Rep. Tulsi Gabbard Supports Legislation to Fix Loophole in GI Bill
February 3, 2016
Bill would address red-tape that has prevented Reservists injured in combat from receiving education benefits
Washington, DC—Reps. Chellie Pingree (ME-01) and Tulsi Gabbard (HI-02) introduced the Chris Kotch VA Education Access Act today to fix a loophole in the Post 9-11 GI Bill that has prevented some injured Reservists from getting the full benefits they have earned. The bill is named after Army Reservist Christopher Kotch, who was seriously injured by an IED while serving on active duty in Iraq. He was sent to Walter Reed Hospital but was not officially discharged until he reported back to his Reserve unit. While Kotch was medically retired as a result of his combat injuries—which should have made him eligible for the full benefit—his discharge paperwork says he simply finished his active duty obligation. Because of that wording, which says Kotch was temporarily transferred from active duty service back to the Reserves before being discharged, the Department of Veterans Affairs (VA) said Kotch wasn’t eligible for the full benefit and instead would only receive a reduced portion.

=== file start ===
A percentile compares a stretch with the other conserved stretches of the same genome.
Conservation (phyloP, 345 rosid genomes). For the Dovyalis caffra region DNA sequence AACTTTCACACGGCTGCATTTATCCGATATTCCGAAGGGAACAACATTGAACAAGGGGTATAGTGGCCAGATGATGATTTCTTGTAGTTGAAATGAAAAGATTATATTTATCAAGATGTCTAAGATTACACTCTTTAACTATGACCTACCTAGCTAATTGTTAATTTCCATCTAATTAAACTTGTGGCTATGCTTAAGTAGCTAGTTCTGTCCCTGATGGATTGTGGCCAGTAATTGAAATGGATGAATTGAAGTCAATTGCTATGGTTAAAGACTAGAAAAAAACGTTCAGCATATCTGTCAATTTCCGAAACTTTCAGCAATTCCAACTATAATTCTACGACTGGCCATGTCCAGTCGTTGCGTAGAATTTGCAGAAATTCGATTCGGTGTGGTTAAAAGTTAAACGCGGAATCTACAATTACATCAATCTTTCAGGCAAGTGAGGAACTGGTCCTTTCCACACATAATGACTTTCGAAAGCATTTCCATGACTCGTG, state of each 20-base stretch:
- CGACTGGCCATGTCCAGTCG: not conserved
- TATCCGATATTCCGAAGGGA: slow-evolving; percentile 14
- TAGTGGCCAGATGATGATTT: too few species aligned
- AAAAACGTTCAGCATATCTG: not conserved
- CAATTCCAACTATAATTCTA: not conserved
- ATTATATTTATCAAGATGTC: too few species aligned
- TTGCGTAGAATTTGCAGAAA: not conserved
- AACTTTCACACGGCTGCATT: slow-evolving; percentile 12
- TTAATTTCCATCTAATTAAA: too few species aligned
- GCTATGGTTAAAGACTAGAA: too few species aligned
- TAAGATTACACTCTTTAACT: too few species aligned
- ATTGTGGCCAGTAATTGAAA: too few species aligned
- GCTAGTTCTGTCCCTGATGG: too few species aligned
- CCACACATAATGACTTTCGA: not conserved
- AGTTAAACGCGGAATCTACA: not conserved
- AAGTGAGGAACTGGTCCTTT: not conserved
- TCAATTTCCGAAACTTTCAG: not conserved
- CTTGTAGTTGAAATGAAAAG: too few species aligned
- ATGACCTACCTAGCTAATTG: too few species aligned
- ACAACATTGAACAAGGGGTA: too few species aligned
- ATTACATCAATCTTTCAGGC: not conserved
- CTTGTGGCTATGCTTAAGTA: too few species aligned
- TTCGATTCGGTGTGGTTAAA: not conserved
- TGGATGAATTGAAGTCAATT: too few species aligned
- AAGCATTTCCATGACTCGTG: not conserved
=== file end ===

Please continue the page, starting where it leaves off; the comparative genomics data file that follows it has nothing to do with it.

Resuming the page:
"Too often, our service members have to fight through bureaucratic red tape to get the benefits they have rightfully earned and deserve,” said Rep. Tulsi Gabbard. “This bill would ease the financial burden for wounded warriors, like Army Reservist Chris Kotch, who were discharged due to a service-connected disability, and have taken on student loans and other personal debt for education rather than receiving the full VA education benefit they earned.”
“Thousands of Guardsmen and Reservists from Maine and across the country have served our country overseas and many were injured. The Post 9-11 GI Bill offers these service-injured veterans a full education benefit,” said Rep. Chellie Pingree. “But they are being denied on a technicality. We aren't living up to our promises to these veterans and the law needs to be fixed.”
The Chris Kotch VA Education Access Act would change the language of the Post 9-11 GI Bill to ensure that anyone medically separated or medically retired from the Armed Forces would be eligible for the full benefit. The legislation would be retroactive to the enactment of the Post 9-11 GI Bill in 2009.